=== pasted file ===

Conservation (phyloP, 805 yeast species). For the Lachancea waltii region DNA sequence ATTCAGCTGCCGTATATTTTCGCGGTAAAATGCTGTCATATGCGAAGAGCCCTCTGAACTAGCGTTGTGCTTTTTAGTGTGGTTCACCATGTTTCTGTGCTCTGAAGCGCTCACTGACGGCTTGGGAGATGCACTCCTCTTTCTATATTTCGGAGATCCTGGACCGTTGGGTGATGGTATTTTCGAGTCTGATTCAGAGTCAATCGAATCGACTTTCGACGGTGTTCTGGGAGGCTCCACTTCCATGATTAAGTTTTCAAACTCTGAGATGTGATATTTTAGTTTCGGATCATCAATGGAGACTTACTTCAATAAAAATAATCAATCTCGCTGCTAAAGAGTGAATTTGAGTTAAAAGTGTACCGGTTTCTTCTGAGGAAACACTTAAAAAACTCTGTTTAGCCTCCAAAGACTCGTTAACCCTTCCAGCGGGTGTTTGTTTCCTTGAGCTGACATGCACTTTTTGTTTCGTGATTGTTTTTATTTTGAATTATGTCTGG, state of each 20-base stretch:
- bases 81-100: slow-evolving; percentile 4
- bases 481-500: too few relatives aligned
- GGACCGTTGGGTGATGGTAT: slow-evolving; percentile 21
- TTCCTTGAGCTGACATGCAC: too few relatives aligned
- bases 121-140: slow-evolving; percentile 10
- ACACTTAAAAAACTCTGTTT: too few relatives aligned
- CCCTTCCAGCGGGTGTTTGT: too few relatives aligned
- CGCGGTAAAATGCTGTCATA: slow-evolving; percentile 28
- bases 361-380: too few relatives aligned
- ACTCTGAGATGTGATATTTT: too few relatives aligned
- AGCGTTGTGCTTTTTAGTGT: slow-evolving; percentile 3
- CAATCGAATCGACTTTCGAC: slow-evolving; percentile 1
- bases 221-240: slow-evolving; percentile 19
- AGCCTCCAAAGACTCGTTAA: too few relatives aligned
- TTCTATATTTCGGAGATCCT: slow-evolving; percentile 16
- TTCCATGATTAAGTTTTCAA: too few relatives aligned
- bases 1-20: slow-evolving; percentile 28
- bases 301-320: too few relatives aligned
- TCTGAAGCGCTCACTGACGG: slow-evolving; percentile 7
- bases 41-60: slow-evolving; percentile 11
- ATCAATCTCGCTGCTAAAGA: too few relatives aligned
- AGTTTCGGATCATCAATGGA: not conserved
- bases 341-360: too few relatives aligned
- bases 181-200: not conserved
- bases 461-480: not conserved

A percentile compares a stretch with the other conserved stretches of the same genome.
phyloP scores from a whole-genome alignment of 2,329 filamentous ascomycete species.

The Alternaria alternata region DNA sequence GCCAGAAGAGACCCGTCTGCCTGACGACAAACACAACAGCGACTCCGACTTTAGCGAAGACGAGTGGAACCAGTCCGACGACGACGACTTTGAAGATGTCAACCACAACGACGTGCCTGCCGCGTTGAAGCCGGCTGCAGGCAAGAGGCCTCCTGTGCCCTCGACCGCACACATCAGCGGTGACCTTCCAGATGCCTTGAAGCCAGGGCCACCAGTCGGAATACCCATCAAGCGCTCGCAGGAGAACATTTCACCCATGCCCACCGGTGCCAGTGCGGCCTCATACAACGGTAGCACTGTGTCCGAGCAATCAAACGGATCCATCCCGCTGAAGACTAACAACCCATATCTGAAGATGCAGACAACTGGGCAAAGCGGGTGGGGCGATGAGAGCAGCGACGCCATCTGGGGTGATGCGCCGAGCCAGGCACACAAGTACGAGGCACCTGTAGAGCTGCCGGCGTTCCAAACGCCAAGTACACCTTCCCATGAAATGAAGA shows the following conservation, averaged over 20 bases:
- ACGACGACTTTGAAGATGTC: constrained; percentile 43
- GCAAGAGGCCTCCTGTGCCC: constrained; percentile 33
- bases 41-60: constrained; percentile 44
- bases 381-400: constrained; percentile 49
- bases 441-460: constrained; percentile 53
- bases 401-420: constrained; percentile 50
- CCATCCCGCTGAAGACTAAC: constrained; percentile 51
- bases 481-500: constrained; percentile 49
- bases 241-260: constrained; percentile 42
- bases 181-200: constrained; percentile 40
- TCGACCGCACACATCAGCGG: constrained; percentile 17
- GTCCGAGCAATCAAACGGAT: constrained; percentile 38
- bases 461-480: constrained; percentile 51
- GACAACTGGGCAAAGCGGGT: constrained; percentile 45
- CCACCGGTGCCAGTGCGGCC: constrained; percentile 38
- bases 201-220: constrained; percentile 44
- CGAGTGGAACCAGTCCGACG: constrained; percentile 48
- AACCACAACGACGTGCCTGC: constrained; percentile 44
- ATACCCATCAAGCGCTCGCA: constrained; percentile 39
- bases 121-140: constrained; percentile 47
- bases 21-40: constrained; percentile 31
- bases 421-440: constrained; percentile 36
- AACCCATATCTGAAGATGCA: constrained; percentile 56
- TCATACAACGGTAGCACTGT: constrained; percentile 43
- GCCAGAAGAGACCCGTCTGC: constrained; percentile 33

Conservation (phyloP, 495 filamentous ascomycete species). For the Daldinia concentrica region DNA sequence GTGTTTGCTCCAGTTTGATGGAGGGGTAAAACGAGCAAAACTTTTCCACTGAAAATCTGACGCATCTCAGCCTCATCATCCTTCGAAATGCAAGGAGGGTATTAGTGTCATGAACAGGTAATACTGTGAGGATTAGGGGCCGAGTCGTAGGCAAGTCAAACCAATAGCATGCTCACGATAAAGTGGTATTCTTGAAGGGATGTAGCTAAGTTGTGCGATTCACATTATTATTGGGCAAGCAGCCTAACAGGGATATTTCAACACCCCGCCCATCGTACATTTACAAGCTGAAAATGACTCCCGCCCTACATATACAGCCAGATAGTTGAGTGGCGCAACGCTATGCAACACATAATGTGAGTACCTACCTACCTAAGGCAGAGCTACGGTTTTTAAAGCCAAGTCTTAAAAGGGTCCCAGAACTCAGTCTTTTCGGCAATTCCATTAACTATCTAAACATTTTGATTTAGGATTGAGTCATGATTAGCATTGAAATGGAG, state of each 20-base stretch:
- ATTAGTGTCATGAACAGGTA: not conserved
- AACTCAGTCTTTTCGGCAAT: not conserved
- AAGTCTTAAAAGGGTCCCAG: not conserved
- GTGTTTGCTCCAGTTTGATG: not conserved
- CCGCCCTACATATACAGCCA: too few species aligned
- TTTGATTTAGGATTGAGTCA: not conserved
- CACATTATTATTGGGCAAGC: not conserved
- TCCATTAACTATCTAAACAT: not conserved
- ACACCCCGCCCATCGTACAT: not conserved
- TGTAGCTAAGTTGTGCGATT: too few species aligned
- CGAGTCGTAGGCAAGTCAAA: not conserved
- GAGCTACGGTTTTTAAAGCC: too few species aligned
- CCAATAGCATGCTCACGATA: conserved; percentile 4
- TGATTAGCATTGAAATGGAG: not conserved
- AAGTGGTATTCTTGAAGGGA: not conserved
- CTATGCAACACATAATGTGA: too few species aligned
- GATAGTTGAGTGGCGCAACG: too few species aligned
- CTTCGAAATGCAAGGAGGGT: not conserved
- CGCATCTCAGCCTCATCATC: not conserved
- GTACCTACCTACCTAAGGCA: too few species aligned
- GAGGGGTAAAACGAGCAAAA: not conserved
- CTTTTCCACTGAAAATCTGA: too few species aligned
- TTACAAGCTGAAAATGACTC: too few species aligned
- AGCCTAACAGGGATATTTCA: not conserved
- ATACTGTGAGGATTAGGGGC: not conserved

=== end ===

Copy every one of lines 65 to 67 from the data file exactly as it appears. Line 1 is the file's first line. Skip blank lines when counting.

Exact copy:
- TGTAGCTAAGTTGTGCGATT: too few species aligned
- CGAGTCGTAGGCAAGTCAAA: not conserved
- GAGCTACGGTTTTTAAAGCC: too few species aligned